The City of Houston is embracing community food production, from rooftop gardens to urban schoolyards, Houston is aiming to increase local food awareness and community involvement. Below, Food Tank has compiled a list of ten urban farming projects in Houston that deserve attention.
City Hall Victory Garden and Farmer’s Market is part of an initiative to create downtown areas that are sustainable and green. They’re located in Tranquility Park at 400 Rusk, with fruit trees, plants, edible flowers, herbs, and more, all planted by volunteers.
The Feast of Artisans Farmer’s Market, located in the Woodlands Mall, supports local and independent artists, farmers, designers, and crafters. They serve beverages from several breweries, which are highlighted along with local food, during frequent events like Oktoberfest, the Winter Festival, and Mardi Gras.
The Grove Rooftop Garden and Restaurant is located in Discovery Green and has a rooftop garden that allows the restaurant to serve the freshest local dishes possible along with cocktails. Not only do diners benefit, but Texas chef Robert Del Grande’s rooftop garden also contributes to a clean and green environment.
The Gulf Coast Food Project at the University of Houston combines food studies with community engagement to maintain three ongoing research projects – Houston Eats, Women in Food, and La Louisane en Tejas. Through documentary screenings and cultural events, the Gulf Coast Food Project promotes the region’s selection of food in order to expand Houston’s minds and bellies.
Home Sweet Farm, located off the Bluebonnet Trail in Washington County, is Houston’s first community supported agriculture (CSA) and family-operated farm. Heirloom varieties of vegetables and herbs grow on the farm adjacent to grass-fed beef, lamb, and dairy goats. Home Sweet Farm delivers to various farmer’s markets around Houston and also opens its doors to weekly farm school workshops. The farm school aims to teach skills in environmentally sustainable, natural methods of family farming.
The Last Organic Outpost focuses its efforts on Houston’s underserved areas, empowering communities by teaching about sustainable agriculture so residents can maintain a healthy and safe local food economy. They “envision growing ‘Food Everywhere’ and seeding an Urban Agricultural District that cultivates our region’s food and supports local farmers to thrive despite economic, environmental, health and social challenges.”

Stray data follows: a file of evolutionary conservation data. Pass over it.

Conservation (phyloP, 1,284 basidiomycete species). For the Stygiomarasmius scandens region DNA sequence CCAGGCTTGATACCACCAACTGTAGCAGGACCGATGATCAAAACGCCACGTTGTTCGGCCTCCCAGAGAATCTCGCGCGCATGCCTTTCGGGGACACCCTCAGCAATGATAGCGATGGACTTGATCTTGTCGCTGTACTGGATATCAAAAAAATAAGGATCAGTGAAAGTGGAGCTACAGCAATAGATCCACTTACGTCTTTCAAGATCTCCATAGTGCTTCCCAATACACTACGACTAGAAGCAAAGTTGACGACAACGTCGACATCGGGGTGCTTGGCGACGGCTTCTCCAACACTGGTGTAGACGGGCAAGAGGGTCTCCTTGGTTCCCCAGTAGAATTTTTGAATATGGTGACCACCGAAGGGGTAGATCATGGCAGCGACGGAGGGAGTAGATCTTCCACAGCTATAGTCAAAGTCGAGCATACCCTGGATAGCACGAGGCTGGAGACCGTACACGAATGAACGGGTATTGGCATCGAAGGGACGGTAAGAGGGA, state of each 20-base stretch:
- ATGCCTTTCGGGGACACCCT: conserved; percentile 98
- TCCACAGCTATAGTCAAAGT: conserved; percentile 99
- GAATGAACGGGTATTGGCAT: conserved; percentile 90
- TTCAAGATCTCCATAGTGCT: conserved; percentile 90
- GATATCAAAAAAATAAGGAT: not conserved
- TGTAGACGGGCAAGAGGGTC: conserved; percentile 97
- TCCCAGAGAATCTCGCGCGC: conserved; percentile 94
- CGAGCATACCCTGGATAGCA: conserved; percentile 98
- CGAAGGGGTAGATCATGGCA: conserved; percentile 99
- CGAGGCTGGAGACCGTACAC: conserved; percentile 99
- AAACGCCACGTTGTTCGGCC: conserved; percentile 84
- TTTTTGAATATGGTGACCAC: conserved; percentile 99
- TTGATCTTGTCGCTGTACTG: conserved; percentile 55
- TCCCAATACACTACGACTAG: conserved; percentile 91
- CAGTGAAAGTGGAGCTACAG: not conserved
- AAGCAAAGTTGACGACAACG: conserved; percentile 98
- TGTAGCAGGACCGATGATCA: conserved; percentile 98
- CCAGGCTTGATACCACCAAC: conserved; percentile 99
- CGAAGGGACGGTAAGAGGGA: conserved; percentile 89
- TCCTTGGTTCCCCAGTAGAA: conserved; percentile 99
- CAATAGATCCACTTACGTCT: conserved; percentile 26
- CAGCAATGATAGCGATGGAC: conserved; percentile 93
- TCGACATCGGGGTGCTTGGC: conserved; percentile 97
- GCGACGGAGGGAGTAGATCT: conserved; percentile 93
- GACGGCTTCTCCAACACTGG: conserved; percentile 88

Moon Dog Farms is a fruit orchard and vegetable garden that follows USDA guidelines, giving its products the title ‘Certified Naturally Grown.’ Just outside the Houston area in Santa Fe, Texas, Moon Dog Farms supplies local famers’ markets and restaurants.
The Parks and Recreation Department’s Urban Gardener Program helps would-be urban gardeners find space to develop their own community gardens. Spaces have been developed in eighteen separate parks and government grounds. These plots give crowded neighborhood residents a place to grow their own healthy food.
The Rawfully Organic Co-op not only provides fresh fruits and vegetables to the community, but also creates awareness on health and environmental issues. The co-op has over 6,000 member within the Houston area. Rawfully Organic feeds more than 500 families each week and focuses on the benefits of eating diets high in raw fruits and vegetables while making organic affordable for all.
Rice University Farmer’s Market offers the goods and services of a farmer’s market and goes a step further by also providing activities that educate attendees on the benefits of local produce. Each Tuesday, the residents of Houston are encouraged to enjoy the fresh food and the family-friendly environment.
Urban Harvest is a nonprofit organization that supports three main programs: community gardens, farmers markets, and gardening education for adults and children. From school gardens to therapy gardens to donation gardens, this organization teaches Houston residents how to grow and share local food through classes and hands-on experience. It also manages online networking through its website, connecting local gardeners, vendors, and volunteers with each another.